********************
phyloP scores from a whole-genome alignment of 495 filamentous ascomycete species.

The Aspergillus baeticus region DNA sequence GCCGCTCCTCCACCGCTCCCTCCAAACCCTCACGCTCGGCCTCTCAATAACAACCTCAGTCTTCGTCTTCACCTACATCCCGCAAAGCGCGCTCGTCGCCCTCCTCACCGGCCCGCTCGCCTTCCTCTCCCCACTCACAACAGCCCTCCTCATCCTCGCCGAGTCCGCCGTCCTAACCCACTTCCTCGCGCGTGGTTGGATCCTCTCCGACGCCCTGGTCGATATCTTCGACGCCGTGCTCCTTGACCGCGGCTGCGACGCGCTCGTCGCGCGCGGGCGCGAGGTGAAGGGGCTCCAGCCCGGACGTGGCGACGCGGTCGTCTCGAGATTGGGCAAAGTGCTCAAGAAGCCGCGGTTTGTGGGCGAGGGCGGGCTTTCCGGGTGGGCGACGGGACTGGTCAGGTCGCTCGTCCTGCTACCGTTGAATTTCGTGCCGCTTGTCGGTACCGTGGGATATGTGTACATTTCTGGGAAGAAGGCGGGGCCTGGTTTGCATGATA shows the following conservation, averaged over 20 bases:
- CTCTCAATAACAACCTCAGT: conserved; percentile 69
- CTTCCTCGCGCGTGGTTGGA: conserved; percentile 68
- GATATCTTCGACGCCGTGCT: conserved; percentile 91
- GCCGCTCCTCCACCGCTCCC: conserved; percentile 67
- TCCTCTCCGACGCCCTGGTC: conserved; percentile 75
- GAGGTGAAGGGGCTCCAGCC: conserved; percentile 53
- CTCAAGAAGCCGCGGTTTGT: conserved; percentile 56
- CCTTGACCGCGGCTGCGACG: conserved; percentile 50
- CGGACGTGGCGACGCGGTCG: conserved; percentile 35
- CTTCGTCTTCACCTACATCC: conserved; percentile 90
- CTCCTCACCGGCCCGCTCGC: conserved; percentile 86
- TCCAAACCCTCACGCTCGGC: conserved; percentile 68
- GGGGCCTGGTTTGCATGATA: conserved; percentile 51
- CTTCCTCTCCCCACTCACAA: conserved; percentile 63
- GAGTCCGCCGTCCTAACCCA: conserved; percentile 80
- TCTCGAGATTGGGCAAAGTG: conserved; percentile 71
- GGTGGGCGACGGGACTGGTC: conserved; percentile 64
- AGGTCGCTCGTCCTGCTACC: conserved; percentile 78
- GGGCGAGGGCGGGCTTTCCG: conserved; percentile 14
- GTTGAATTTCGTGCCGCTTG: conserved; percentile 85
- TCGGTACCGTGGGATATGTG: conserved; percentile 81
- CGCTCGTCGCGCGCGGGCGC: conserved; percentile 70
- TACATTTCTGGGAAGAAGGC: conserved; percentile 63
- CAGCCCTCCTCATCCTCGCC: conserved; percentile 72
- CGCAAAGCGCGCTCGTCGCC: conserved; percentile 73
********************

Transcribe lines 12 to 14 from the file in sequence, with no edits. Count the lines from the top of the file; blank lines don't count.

- CTTCGTCTTCACCTACATCC: conserved; percentile 90
- CTCCTCACCGGCCCGCTCGC: conserved; percentile 86
- TCCAAACCCTCACGCTCGGC: conserved; percentile 68